Who wants to be a superpower?

David Miliband (source Alan Heckman)

The discussion following foreign secretary David Miliband’s speech in Bruges on 15 November was all about the prime minister’s intervention in the text. In case you missed it, the version actually delivered on the day was different in a number of respects from the version circulated in advance to the media, with the differences attributed to Gordon Brown. In a government of all the talents, he is clearly a man of all the talents, those talents extending as far as proofreading.

The tone of the changes was to reduce the overall vision for Europe in the speech – which you can read here – but if we are honest, nobody is really looking to the UK for leadership in Europe right now so to that extent the row about the editing is largely a fuss about nothing.

However, even in the edited version, there are some interesting things to note. It is a pity that they were overshadowed by the debate about the prime minister’s intervention, because actually they contain the kernel of a good idea.

The central thrust of the speech, indeed the title of the speech, was “model power not superpower”. Europe could be a model power by:

(1) being “open – open to trade, open to ideas and open to investment”
(2) using “the power of shared institutions and shared activities to help overcome religious, regional, and cultural divides, especially with the Islamic world”
(3) “should champion international law and human rights not just internally, but externally too”
(4) becoming “a low carbon power … an Environmental Union”

Apparently the foreign secretary also wanted to say some things about European military cooperation but these were toned down.

But the four points that survived are fine. They represent, if I can use this phrase, the progressive consensus, but everything rests on their implementation, not their enunciation. This is where the second part of David Miliband’s theme comes in: the refusal to become a superpower.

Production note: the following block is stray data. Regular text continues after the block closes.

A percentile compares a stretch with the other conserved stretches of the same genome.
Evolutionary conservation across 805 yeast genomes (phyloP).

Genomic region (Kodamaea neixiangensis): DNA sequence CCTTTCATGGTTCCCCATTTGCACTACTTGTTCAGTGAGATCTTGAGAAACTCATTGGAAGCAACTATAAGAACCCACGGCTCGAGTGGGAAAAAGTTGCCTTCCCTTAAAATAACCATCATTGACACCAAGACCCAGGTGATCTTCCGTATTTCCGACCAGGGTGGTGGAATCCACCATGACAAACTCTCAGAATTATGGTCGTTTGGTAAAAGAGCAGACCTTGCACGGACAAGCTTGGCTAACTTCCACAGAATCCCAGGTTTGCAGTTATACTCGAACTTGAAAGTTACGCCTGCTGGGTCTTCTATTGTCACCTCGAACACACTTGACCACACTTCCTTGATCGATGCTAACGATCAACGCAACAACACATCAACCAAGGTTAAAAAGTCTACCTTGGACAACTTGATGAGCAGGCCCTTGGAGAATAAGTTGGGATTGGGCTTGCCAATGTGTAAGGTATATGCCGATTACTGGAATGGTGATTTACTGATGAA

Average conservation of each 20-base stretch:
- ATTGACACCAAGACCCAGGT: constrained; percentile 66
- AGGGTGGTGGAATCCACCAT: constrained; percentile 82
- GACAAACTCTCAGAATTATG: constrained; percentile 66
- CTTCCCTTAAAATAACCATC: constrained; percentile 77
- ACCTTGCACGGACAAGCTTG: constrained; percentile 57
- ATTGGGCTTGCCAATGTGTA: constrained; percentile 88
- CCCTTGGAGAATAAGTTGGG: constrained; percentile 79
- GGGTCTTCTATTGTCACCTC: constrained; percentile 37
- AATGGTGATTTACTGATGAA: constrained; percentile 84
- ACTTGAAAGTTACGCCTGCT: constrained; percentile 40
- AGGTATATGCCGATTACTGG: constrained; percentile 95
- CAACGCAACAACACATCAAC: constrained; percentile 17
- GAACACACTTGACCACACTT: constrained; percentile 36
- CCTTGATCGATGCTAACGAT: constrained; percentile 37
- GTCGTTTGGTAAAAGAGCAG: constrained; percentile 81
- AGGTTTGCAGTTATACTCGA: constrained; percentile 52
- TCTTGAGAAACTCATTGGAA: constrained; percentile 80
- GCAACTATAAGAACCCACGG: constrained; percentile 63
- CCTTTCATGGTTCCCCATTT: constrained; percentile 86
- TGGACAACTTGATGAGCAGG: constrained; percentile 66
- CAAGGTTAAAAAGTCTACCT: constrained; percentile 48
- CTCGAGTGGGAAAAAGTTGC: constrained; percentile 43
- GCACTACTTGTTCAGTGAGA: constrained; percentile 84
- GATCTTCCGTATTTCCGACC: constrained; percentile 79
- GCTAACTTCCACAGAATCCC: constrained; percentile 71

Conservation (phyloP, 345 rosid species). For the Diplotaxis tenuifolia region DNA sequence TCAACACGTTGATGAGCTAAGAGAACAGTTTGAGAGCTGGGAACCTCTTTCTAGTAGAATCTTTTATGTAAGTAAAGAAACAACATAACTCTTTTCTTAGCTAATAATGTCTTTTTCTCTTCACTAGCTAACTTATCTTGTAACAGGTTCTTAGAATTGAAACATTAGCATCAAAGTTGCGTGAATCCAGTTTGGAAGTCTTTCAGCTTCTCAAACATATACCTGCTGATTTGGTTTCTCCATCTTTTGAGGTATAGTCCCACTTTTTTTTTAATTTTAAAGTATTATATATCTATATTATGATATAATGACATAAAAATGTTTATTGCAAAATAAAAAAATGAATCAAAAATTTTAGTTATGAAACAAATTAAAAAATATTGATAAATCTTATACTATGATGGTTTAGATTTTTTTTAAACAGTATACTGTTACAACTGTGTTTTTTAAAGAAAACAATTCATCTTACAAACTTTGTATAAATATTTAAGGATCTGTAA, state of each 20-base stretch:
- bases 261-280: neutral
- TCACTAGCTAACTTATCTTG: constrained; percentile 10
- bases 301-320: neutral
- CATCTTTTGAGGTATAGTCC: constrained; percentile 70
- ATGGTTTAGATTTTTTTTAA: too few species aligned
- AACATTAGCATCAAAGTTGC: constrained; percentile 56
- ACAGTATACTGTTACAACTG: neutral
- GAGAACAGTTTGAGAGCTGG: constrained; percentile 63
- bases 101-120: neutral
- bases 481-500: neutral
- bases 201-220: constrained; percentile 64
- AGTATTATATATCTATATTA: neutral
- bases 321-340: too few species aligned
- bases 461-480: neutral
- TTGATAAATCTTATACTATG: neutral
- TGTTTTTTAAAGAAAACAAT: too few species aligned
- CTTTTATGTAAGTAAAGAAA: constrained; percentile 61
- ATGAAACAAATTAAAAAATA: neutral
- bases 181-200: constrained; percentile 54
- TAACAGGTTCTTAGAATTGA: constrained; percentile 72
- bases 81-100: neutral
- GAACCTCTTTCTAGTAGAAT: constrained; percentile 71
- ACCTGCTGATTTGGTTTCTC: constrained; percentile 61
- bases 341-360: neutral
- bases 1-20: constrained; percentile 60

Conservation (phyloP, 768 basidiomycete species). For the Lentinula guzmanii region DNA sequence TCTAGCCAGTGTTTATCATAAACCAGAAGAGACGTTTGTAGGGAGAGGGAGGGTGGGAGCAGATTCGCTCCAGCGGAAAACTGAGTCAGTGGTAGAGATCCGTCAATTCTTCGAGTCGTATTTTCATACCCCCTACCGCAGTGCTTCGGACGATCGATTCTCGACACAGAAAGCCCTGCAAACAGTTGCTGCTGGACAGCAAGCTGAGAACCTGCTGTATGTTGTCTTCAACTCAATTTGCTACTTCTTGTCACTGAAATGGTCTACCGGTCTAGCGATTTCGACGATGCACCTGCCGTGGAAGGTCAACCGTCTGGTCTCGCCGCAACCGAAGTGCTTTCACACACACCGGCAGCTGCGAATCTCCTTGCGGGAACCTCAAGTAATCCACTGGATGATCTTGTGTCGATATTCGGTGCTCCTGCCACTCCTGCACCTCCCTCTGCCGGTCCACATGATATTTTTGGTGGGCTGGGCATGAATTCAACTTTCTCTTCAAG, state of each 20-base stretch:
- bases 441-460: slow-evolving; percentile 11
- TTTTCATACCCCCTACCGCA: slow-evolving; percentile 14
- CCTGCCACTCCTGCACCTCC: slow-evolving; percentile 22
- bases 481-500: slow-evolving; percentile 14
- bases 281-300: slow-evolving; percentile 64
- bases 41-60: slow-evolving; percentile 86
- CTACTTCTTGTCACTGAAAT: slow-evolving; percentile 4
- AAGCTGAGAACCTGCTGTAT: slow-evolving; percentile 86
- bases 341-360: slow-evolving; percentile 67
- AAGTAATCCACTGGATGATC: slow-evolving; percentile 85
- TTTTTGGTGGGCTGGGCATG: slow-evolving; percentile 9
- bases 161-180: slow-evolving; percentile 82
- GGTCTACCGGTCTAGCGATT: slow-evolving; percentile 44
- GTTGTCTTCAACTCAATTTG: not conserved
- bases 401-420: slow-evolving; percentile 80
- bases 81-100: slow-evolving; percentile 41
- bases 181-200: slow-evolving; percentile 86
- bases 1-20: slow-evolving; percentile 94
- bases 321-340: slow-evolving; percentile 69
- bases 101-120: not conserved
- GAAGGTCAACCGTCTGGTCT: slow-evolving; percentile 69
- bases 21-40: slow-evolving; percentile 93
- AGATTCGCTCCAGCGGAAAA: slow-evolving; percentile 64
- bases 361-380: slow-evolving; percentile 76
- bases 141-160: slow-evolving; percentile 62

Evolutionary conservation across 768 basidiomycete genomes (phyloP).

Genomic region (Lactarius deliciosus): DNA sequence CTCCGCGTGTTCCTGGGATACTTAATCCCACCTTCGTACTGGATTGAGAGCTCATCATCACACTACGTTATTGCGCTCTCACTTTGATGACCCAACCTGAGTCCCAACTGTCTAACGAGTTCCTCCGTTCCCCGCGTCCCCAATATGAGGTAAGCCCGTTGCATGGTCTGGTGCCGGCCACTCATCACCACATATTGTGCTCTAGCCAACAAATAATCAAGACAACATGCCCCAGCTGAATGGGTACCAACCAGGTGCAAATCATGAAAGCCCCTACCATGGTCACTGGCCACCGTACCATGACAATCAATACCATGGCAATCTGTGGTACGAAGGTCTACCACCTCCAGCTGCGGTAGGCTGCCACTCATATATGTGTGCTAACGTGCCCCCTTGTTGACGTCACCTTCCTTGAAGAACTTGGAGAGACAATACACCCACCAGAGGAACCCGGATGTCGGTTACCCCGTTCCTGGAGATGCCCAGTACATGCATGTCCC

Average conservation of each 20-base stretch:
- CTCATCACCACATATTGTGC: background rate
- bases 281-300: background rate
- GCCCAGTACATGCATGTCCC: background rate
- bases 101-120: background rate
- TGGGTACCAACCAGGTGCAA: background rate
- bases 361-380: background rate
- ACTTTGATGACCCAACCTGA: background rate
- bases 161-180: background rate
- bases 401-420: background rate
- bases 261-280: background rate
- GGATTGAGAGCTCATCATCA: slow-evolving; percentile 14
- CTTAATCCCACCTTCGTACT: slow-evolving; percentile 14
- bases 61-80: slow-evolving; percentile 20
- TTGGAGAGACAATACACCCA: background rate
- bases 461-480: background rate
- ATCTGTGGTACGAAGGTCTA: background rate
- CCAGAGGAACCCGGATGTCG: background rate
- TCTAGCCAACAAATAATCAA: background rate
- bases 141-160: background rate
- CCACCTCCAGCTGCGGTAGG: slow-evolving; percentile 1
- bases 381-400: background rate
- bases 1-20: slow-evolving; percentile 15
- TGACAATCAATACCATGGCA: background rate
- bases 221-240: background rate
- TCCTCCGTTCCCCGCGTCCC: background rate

David Miliband defined the term by saying:

“An American academic has defined a superpower as ‘a country that has the capacity to project dominating power and influence anywhere in the world… and so may plausibly attain the status of global hegemon’.”

(You can find that definition on Wikipedia, which is probably where David Miliband’s speech writer found it. That academic, by the way, was Lyman Miller, who is noted for expertise on China rather than on international relations as such, which might explain her anonymity in the speech.)

And he adds that:

“The EU is not and never will be a superpower. An EU of 27 nation states or more is never going to have the fleetness of foot or the fiscal base to dominate.”

I welcome that. It is a vision of Europe of a certain kind, being acceptable to Gordon Brown in that it implicitly rejects the idea of rivalry with America, but I welcome it for a different reason. I don’t think it’s a good idea for any country to take on the mantle of being a superpower, not even America. This isn’t being anti-American, but being anti-superpower.

The problem with being a superpower is precisely that capacity to project dominating power anywhere in the world. Whenever any issue arises, there is the possibility to get involved and therefore the hope, from one side or another, that you will. Whatever the issue, someone is going to try to drag the Americans in if they think that the Americans will be on their side.

And that is not only bad for the superpower, it is also bad for the issues. Third countries will base their own assessments of issues partly on what they mean for their relations with the superpower rather than on the merits of the issue as such. Think of the war in Iraq: countries such as the UK, Poland and Italy all supported the war because of their relationship with America, rather than specifically because of concerns about Iraq. Silvio Berlusconi, than Italian prime minister admitted this openly; Tony Blair was less clear but this was still his main reason for joining the war.

And you can add to all that the sheer cost of being a superpower, a cost that even the Americans can no longer afford to pay. It is a genuine question whether even the Americans can actually project “dominating power and influence” throughout the world any more. They don’t seem able to control impose their will on Iraq, still less on Iran. Maybe the era of all superpowers is passed.

Hubert Védrine, the then French foreign minister, described the United States as not only a superpower but even a “hyperpower” in a speech back in 1999. The neo-cons in Washington shared that view, but the passage of events has shown it to be false. It is one thing to pretend to be all-powerful, it is another thing actually to be all-powerful, and the moment of discovery can bring a nasty shock.

David Miliband is right to reject the dream of aspiring to superpower status. Maybe there is a lesson for Gordon Brown here, too.

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